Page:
Andrea Teti is a lecturer in International Relations and an expert on contemporary Middle East affairs at the University of Aberdeen, Scotland, and the European Center for International Affairs, a Brussels-based independent, non-profit, policy think tank.
Does Egypt have better chances today to become a liberal democracy compared to one year ago?
Andrea Teti: That is a million-dollar question. What I would say is that the uprising was not about liberal democracy. In the west, we've become accustomed to thinking about democracy as something which has more or less to do with voting, free speech and freedom of information. For Egyptians across the political spectrum – and this is true across the Arab world – the issue is much broader than that. They wanted political rights but they also wanted social justice.
The people want the downfall of the regime – not just that of Hosni Mubarak. That challenge is much greater than simply switching to free and fair parliamentary elections.
In Egypt today, the situation remains very fluid. It's still possible that there is a movement toward democracy but it requires a very fine balance of conditions and, frankly, the precedents that have been set over the past year are not particularly encouraging.
A year ago, Mubarak was ousted, but some of his cronies are still in power – how much influence do they have?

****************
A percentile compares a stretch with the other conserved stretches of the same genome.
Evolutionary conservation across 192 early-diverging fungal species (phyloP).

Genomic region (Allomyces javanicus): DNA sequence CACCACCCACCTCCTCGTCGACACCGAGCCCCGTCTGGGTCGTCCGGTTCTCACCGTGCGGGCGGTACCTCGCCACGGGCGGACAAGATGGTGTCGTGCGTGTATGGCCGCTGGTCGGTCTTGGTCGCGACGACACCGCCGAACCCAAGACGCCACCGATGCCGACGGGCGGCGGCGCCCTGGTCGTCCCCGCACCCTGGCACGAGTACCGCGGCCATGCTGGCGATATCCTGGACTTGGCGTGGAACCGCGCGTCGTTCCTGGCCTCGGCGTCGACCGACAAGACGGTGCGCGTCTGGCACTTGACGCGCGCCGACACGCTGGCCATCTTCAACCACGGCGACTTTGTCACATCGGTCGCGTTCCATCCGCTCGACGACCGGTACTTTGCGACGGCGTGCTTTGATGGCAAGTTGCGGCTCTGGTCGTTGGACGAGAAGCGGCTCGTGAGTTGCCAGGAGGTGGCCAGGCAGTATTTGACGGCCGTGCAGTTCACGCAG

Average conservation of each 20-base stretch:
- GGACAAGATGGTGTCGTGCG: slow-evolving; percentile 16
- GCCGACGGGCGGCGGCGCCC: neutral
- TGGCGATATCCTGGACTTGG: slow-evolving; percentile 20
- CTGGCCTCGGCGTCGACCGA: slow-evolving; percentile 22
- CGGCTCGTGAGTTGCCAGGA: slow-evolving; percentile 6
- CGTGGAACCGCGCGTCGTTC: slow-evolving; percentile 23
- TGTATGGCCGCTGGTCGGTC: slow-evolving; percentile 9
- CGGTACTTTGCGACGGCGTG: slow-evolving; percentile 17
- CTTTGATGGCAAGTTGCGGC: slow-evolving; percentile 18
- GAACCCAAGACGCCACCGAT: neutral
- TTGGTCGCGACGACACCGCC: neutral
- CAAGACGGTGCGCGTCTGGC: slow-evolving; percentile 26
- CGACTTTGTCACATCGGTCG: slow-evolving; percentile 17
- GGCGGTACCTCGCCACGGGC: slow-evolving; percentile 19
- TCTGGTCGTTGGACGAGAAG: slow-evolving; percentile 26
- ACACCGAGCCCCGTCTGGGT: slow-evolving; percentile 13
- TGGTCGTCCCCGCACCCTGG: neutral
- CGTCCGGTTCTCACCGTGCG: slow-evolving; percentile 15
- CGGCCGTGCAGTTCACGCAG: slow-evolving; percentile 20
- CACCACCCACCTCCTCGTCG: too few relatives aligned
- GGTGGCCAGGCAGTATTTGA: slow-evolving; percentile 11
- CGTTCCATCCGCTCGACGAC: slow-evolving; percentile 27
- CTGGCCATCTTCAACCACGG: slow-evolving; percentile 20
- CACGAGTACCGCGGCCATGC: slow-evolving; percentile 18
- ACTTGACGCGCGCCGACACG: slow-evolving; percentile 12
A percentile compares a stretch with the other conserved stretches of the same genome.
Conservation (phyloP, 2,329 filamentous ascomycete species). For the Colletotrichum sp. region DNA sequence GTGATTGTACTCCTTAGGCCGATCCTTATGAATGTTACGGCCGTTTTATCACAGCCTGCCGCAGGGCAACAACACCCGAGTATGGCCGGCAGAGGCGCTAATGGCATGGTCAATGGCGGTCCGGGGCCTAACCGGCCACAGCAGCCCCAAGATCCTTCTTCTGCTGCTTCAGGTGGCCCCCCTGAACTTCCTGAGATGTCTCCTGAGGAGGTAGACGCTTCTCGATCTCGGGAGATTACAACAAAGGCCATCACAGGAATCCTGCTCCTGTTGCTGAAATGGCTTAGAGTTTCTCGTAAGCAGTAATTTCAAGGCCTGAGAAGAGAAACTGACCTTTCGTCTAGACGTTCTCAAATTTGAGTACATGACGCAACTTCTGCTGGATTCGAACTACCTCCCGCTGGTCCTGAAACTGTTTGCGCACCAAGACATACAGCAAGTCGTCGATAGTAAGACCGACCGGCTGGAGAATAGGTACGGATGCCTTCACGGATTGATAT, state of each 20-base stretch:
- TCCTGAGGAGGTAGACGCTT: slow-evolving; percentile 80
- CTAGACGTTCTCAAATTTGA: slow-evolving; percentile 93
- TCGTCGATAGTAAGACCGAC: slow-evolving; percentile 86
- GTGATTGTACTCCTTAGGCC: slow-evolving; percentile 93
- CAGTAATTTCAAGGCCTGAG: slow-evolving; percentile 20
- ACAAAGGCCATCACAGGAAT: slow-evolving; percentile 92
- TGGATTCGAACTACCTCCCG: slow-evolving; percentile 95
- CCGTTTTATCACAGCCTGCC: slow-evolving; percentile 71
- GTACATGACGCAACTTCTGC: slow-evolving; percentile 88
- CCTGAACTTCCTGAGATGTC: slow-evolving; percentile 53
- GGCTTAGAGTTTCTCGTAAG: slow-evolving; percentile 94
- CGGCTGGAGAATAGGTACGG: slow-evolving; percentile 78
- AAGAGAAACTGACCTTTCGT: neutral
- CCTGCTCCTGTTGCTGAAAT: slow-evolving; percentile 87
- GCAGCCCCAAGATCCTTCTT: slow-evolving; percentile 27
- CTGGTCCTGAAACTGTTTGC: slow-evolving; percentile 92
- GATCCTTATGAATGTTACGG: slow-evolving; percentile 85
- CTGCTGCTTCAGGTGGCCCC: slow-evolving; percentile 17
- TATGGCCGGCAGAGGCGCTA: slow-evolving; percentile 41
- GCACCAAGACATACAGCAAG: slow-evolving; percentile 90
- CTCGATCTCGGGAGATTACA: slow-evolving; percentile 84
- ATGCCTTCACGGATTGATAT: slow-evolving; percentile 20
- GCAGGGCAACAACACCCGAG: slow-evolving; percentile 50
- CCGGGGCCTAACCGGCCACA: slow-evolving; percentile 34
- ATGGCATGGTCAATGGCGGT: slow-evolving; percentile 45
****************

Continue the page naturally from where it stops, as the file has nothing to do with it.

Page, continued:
Teti: It's hard to get more influential than Field Marshall Tantawi, who was defense minister under Mubarak. But there are other figures as well, the military is a roll call of the powerful in Egypt under the Mubarak regime. What this is indicative of is a system which has really changed quite little at the top since the uprising. In fact it seems to be determined to change as little as possible and even reverse the changes that have occurred since the ouster of Mubarak.
The question is: does the military simply want to secure their interests – which economically are enormous, estimates go from 5 to 40 percent of the economy – or does it no longer trust that a civilian administration would respect those red lines. Do they actually want a much more prominent, formalized role in Egyptian politics?
In public, the military has been committed to transition toward a civilian state, but if you look at what's happened since the uprising on issues like emergency law, the persecution of pro-democracy activists, the crackdown on independent trade unions – in practice you have to be sceptical about their commitment. Their record looks at very best ambiguous.
Interview by Anne Allmeling
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